I’ve spent the better part of the past two months building the second warehouse for the downtown side of the layout. While the first warehouse was basically a box, the second was a bit more challenging, as the 1948 prototype photo shows:
Like the first warehouse, the track geometry in relation to the scenic divider dictated that the rear of the building would be cut off at an angle.
The basic construction was 1/4″ foam board faced with printed texture. It’s a bit difficult to see exactly what materials are used on the building, and enlargement of this very lo-fidelity image seems to indicate that the siding is clapboard, so I went with that. Rolled tar roofing is typically only used on flat roofs, so I selected shingle for the topside.
The first step was to scale the building, a process made much easier with the 40′ boxcar next to it. The roof slope had to be estimated, but I spent a couple of summers roofing, and I estimated the slope as 3/12 (pronounced ‘3 in 12’). This turned out to be a little steep, but not objectionably so. A good chunk of project time was spent creating templates for the doors and windows, but now that I have them, they’re in the library for re-use. I have a selection of Tichy doors and windows, but nothing really matched without modification, and I wasn’t excited about mounting several dozen clerestory windows.
The next step was to form the basic structure:
The drawing for the door end on foam board.
And the cut-out piece.
1/16″ balsa makes up the floor. Because of the building size, I had to butt two pieces together. Everything is glued with CA.
Walls, view blocks, and floors in place. After the walls and view blocks were installed, I spray painted the visible interior with Flat Black. I then used printed Concrete texture on cardstock for the visible floors.
When I put the model next to the track, I noticed a problem.
No competent architect is going to design a rail-served warehouse where the loading doors don’t align with the boxcar doors. I removed the wall and made a new one with the correct spacing. Much better.
At this point I printed the sides and door textures. I screen grabbed the sign and modified the perspective as best I could, and while it’s not perfect, it serves the purpose. If you’re not careful with your image scaling, problems will ensue:
The clapboard on the bottom print is exactly twice as large as it should be. While correcting that, I noticed that my siding is on the opposite side of the building from the prototype, so I flopped the windows. The top print is the corrected version. I also tried printing the windows in a light grey to see if they would look better than the black I’d used for the first warehouse. They don’t. On models black seems to work better for windows. I didn’t fix them, because by this time I was tired of fooling with it. No real excuse for not doing anything other than laziness.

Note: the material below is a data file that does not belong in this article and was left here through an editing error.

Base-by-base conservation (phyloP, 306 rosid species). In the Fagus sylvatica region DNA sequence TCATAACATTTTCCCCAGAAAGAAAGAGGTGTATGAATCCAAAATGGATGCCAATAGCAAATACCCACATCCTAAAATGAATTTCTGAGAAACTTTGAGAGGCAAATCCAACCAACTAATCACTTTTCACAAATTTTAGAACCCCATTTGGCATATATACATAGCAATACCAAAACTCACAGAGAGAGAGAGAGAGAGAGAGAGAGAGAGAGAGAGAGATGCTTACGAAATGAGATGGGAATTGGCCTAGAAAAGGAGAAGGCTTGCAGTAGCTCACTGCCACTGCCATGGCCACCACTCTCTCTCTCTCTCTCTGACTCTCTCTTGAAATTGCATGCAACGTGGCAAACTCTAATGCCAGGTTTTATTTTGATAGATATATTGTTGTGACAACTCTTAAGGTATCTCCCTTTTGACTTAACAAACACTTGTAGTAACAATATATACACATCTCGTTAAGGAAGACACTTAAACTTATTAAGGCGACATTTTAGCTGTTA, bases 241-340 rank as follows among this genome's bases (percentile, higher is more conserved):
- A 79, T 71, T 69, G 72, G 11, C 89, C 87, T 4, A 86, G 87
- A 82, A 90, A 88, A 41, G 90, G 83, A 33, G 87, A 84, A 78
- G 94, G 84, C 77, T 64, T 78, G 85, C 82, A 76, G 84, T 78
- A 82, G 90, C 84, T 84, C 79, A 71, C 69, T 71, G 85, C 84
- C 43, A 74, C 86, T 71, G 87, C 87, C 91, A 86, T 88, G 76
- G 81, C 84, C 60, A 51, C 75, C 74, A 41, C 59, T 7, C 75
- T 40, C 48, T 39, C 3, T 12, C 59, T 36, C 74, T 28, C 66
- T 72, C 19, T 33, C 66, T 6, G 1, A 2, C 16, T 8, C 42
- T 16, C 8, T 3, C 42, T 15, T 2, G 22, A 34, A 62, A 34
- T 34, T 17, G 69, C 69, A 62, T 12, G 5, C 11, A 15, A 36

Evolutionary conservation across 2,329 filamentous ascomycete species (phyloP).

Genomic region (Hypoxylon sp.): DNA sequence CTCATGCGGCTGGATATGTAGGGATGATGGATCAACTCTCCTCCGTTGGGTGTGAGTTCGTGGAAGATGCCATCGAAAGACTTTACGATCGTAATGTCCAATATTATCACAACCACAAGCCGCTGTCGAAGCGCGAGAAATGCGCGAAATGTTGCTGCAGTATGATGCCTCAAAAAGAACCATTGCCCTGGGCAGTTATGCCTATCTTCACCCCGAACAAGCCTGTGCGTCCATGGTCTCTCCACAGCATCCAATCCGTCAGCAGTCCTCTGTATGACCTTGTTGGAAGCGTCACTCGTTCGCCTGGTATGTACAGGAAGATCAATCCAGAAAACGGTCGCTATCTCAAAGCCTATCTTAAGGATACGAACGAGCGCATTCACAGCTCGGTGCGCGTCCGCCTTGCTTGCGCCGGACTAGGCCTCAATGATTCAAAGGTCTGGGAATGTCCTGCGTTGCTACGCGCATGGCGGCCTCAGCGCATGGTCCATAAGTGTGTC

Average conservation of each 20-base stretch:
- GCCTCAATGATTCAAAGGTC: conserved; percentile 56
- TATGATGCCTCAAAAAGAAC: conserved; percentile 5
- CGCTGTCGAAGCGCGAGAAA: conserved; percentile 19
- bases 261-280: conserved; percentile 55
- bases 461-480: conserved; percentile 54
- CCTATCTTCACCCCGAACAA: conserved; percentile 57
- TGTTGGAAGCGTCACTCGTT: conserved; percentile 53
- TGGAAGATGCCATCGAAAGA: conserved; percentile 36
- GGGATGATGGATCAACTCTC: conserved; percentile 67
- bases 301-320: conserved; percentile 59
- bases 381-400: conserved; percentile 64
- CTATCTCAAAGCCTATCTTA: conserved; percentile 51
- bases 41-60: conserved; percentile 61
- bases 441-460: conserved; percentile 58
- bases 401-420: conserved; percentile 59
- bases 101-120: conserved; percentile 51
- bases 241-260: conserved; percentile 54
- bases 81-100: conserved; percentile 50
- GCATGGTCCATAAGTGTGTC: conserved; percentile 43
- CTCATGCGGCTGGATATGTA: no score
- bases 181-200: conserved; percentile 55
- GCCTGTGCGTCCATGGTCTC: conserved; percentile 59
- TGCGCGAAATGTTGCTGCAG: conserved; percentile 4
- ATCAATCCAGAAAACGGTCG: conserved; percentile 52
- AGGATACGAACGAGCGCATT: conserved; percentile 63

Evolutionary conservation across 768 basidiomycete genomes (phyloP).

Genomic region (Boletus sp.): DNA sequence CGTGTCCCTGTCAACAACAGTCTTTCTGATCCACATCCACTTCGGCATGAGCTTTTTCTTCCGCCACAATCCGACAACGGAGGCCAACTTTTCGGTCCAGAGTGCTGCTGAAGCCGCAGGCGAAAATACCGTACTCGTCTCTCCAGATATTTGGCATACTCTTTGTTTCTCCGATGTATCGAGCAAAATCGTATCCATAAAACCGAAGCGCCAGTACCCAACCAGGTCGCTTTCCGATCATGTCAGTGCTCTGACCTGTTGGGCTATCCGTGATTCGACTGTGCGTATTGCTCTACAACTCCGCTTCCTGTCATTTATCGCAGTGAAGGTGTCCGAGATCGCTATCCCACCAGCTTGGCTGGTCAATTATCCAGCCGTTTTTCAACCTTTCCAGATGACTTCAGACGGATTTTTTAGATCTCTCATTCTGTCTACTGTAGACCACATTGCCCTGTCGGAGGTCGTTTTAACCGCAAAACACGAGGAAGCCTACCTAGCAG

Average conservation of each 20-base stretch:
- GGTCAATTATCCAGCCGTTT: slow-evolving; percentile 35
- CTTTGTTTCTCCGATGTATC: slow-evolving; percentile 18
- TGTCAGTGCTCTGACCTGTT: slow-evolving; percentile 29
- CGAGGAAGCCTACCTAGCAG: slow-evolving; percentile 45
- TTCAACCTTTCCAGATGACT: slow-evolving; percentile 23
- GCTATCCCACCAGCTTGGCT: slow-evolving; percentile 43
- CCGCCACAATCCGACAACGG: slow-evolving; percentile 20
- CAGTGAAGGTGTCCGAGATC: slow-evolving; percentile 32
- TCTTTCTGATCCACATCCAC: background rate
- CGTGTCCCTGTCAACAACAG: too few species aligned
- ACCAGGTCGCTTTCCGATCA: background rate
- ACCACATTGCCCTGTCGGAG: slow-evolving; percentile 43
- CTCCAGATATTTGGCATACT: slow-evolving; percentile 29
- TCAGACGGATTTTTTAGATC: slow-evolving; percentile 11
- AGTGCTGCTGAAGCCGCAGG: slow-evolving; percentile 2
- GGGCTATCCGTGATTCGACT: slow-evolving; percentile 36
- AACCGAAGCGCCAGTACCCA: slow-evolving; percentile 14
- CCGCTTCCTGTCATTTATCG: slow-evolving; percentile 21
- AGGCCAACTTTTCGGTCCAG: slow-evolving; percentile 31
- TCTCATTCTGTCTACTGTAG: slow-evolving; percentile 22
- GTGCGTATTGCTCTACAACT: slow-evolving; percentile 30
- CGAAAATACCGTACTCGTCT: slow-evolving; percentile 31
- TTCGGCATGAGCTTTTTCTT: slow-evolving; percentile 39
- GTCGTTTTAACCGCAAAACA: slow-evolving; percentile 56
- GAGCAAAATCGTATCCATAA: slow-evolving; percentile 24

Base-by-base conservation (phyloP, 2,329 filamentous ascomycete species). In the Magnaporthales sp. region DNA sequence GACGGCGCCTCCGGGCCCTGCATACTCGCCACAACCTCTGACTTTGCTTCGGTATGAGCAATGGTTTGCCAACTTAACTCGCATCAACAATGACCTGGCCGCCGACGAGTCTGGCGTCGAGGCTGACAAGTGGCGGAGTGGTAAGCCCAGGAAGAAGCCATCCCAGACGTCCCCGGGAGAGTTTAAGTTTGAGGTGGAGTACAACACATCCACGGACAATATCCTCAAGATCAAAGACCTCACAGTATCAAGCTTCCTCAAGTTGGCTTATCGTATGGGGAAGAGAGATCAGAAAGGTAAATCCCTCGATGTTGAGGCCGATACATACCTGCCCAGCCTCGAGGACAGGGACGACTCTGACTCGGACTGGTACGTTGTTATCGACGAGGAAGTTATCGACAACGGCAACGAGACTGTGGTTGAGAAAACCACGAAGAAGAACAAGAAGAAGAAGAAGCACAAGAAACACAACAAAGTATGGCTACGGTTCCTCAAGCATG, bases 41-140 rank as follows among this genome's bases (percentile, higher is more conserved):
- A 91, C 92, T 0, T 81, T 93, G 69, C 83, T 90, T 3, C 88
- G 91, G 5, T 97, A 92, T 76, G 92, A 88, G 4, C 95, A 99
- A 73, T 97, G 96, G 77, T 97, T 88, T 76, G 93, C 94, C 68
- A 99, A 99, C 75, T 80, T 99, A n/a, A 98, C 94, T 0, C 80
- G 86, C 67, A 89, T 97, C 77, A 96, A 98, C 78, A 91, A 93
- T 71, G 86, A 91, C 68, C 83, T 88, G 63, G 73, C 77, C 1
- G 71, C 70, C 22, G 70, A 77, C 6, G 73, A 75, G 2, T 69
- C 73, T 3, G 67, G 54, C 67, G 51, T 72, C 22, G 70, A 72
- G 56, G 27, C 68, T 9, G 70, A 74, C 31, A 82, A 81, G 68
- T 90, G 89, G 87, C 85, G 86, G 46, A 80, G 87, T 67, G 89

For the main front doors and rear door I drew a template, and for the side doors I a scanned a Tichy product that was pretty close, and scaled the image. Then I printed the textures on cardstock, cut them out, and applied them to sized 0.030 styrene.
The door rails were made from 0.030 x 0.040 styrene strip washed with Rust. There’s a strip across the front of the building, and I used the same dimensional styrene painted Light Grey for that. The corner boards are 0.060 L shapes. This was the smallest I could find, and they are a bit oversize, but appear to work well. The shapes come molded in a sort of dirty grey, so I didn’t have to paint them.
Next was fabricating the clerestory. This was fiddly because the rear had to match the cutoff angle of the back wall.
I cut a piece of styrene 10 mm wide to get the spacing between the clerestory and the building wall. From the photos, I decided to use 0.030 sheet styrene for the roof structure, and printed medium grey shingles from Clever Models. I finished the clerestory, then proceeded with fitting the main roof. It took some trial-and-error to get the roof to match the necessary cut off angle.
Getting everything lined up consumed time, but the end result is OK.
The prototype photos show a sort of angled roof over the false front, but I couldn’t see what the roofing material was, so I used shingles. I used a bench grinder to form the roof angle for that piece.
The last step was the loading dock. I seen from experimentation that 1/4″ foam board and 1/16″ balsa just about matched a boxcar floor height, so I’d thought to mount the model on foam board with an extension for the dock, then glue Concrete texture to balsa. The first part worked well but when I went to use CA to mount the balsa to the foam board, the white-glued card stock delaminated from the balsa. I went to the tested method of facing the foam board dock with Grey painted 0.030 styrene. That worked a lot better.
Final details included adding pallet jacks, pallets, and an antenna to the roof. The photo doesn’t show much in the way of roof detail, so I didn’t add any.
I weathered the model with pastels, and that went well until I smudged a place on the front. I’m annoyed by this, and would love to be able to fix or at least mitigate the error. Maybe white pastel?
Completing the scene will include putting a ‘back lot’ of scrap pallets and equipment at the rear, and a parking lot with some period trucks in front. This was my seventh scratch building project for the layout, and the most ambitious. I’m OK with it except for the smudge on the front. The model took longer than expected: records show that 8 baseball games and one soccer game were required. So the advice I’ve been reading in the hobby press is true: if you don’t have room for a layout, but know what you want to build, build structures and rolling stock. They do take time.